The Downside Of Deceit

     “A thousand truths do not mark a man as a truth-teller, but a single lie marks him as a damned liar….Lying to other people is your business, but I tell you this: once a man gets a reputation as a liar, he might as well be struck dumb, for people do not listen to the wind.” — Robert A. Heinlein

     The pervasive loss of trust in large American institutions, whether public or private, is now beyond dispute. Approximately no one reflexively trusts anything from the federal government, the news media or any so-called “expert.” Too many items of propaganda have been labeled as fact. Too many liars stand before us unrepentant.

     That decline in trust would be bad enough all by itself. But it has a secondary consequence that few reckon with: the dismissal of the statements of institutions even when they’re correct.


     I happened upon the following at Gab a little earlier this morning:

     I hadn’t known about this fellow before. I have no idea what claims he actually made to entice customers for his apricot-pit formula. I do know that he’s no longer with us. Apparently kidney cancer got him eventually, though further specifics are unavailable.

     Apricot pits contain significant amounts of amygdalin, which is toxic. Amygdalin is the chief reagent used to make Laetrile, an “alternative medicine” promoted not long ago as a cancer cure and preventative. The FDA has condemned both Jason Vale’s merchandise and Laetrile as both ineffective against cancer and harmful to the human body.

     Say what you will about the Food and Drug Administration – I certainly do – but in the cases of Laetrile and amygdalin, it appears to have been correct. Yes, it’s an untrustworthy institution. Yes, it’s been caught in a number of deceptions aimed at achieving particular effects. But now and then it will be correct; it will provide useful, accurate information. The destruction of its reputation as a reliable consumer-protection agency will cause some persons to disregard those instances along with all the rest: Hey, it’s the FDA. You know how much they lie. Anything to keep the bucks coming in from Big Pharma.

     There’s no gain to anyone from dismissing accurate, useful information. Indeed, there’s a loss that could extend all the way to losses of lives. Yet what are we to do with the emissions of untrustworthy institutions?

     The casualties of Big, Deceitful Government include the losses that occur from this phenomenon. Yet analysts and public-policy commentators seldom address them.


     If you’re a regular Gentle Reader, you know I’ve got a bee in my bonnet about the loss of our former, high-trust society. This is just one of consequences that largely goes undiscussed. Yet it matters, perhaps more than many other, more obvious deceits and betrayals. We can’t know how much it matters because its effects cannot be measured – and that may be the most poignant aspect of all.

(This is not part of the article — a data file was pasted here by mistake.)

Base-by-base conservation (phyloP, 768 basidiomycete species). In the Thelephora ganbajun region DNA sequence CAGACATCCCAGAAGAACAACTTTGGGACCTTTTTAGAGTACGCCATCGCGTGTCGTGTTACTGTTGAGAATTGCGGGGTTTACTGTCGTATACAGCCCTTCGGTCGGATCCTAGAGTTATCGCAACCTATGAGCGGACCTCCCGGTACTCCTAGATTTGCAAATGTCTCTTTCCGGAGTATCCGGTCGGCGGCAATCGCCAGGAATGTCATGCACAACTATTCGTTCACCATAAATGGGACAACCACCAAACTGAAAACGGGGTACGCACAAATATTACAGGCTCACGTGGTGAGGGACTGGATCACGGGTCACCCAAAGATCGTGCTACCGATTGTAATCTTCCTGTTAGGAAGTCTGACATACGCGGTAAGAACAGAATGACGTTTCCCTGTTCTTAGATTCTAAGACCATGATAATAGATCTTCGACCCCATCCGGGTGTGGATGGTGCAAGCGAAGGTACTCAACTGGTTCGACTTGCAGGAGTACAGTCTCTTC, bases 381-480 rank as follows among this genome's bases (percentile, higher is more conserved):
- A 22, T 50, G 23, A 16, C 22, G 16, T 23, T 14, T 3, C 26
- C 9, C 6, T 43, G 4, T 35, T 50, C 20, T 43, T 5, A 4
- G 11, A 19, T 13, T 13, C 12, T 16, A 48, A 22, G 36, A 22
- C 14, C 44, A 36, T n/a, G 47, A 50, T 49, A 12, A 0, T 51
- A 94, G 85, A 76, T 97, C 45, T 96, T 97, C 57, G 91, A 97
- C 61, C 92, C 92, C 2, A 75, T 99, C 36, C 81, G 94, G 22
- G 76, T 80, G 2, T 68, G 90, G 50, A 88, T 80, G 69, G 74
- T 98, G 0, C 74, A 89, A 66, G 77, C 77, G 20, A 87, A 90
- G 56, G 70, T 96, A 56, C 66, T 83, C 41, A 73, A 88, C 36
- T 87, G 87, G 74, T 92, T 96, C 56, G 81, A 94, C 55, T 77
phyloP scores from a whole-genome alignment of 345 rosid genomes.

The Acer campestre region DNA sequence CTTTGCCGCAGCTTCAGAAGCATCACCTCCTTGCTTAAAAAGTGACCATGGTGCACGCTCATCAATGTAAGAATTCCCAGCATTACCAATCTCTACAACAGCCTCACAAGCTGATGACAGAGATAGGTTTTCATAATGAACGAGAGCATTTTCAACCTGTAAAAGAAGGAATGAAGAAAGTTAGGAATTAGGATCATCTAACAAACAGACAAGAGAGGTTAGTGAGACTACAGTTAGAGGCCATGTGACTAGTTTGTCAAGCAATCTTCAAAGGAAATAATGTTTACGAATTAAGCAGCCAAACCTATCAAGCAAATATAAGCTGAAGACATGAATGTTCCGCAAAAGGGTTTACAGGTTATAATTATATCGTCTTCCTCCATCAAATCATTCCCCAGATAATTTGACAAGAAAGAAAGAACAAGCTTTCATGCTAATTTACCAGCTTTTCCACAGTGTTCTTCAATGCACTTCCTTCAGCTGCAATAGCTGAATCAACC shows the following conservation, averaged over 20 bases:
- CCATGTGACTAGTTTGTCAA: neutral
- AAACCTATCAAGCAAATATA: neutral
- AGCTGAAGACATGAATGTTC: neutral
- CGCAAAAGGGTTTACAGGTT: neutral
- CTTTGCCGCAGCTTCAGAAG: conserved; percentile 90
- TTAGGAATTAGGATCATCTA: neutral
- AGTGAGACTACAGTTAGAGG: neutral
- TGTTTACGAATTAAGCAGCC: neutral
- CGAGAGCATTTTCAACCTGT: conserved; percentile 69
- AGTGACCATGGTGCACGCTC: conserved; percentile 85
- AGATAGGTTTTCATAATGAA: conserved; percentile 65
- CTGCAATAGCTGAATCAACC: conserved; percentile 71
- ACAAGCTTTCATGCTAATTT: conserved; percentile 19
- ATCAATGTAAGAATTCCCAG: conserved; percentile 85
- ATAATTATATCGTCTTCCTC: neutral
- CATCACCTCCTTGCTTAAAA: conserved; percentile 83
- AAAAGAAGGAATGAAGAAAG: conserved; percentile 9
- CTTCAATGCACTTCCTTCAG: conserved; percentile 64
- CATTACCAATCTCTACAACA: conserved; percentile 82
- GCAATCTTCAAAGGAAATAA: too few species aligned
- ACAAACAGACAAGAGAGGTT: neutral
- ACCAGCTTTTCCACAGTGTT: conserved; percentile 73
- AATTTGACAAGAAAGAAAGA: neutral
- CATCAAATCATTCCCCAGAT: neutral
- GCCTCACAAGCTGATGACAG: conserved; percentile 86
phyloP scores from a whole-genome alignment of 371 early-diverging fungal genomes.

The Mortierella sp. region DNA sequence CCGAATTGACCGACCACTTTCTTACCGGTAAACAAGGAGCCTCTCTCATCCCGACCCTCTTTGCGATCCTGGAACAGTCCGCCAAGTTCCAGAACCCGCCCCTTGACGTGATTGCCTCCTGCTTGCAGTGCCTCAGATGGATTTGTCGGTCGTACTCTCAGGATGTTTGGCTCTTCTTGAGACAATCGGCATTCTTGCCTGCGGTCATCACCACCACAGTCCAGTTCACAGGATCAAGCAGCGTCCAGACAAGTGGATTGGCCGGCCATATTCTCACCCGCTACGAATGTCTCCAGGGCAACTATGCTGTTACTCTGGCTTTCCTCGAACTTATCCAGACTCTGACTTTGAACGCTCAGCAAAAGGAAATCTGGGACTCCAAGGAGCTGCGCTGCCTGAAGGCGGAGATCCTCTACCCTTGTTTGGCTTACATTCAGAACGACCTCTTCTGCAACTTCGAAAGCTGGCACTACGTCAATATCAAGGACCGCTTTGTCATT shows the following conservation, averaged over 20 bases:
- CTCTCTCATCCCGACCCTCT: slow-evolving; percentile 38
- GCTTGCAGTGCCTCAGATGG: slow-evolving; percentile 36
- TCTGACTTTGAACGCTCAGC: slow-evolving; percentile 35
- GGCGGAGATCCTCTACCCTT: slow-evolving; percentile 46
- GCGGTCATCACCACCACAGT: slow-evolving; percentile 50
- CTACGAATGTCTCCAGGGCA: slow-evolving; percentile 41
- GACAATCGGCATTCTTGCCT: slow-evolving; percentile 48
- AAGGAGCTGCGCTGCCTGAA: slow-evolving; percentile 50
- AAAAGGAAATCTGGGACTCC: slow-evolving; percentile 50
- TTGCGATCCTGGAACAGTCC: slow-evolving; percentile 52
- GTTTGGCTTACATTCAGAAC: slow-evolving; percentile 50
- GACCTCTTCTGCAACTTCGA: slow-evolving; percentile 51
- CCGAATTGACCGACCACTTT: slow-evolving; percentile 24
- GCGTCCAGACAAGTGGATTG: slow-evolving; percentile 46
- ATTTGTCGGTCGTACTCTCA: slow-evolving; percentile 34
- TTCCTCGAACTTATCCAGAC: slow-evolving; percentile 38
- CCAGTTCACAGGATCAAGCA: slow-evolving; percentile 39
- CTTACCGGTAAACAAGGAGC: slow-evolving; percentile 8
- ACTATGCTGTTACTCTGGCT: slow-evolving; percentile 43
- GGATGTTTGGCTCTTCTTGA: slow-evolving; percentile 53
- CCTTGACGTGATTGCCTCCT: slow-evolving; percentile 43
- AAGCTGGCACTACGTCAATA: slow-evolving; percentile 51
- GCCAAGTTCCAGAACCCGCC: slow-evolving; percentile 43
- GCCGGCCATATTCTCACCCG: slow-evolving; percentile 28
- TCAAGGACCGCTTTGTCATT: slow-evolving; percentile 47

The late Marshall Fritz, in speaking of an important rhetorical technique he called “the Randsberger Pivot,” made note of the perversity of simply attacking an institution like the FDA as untrustworthy. Done baldly, that doesn’t get your listeners thinking along with you. It gets them thinking about trichinosis, salmonella, and botulism. The FDA purports to protect us from those things…and on net balance, it does a pretty good job. What’s tragic is how the FDA’s revealed errors and deceits have caused so many to dismiss everything it says or does. The question we should be asking is how to separate the good work and the reliable results from the deceits and rent-seeking which have tarnished the FDA’s reputation.

     The answer is, of course, competition: the flowering of many food-and-drug-soundness organizations, all private, all competing with one another for the public’s trust. But that subject is too large for the tail end of a tirade.

     The argument for competition rests on the belief that people are likely to be wrong…. In the end, the case against an authoritarian system of resource allocation rests on the same principle as the case against an authoritarian structure in any discipline: part of the case…is that no person or body of persons is fit to be trusted with such power; the (other) part…is that no one person or group of persons can say for sure what new knowledge tomorrow will bring. Competition is a proper response to ignorance. – Brian Loasby


    • Evil Franklin on August 26, 2023 at 7:49 AM

    Caveat emptor (let the buyer beware) supposes an informed buyer not an influenced buyer.
    As long as laws don’t favor one over another, bwa ha ha ha ha, and charlatans are quickly brought to justice competition is a good thing. When laws are passed favoring one over another and the justice system is politicized true competition falters.

    Evil Franklin

    • gl on August 26, 2023 at 12:08 PM

    My best friend had breast cancer. Got it taken care of immediately. A year later it developed in the other breast. After the chemo, radiation and all the meds it was spreading. She tried the apricot approach which didn’t stop the advancement of the cancer. She died after 6 years of trying anything and everything.   

  1. “now and then it will be correct; it will provide useful, accurate information”
    The old adages about stopped clocks, blind squirrels, &c might come into play here…

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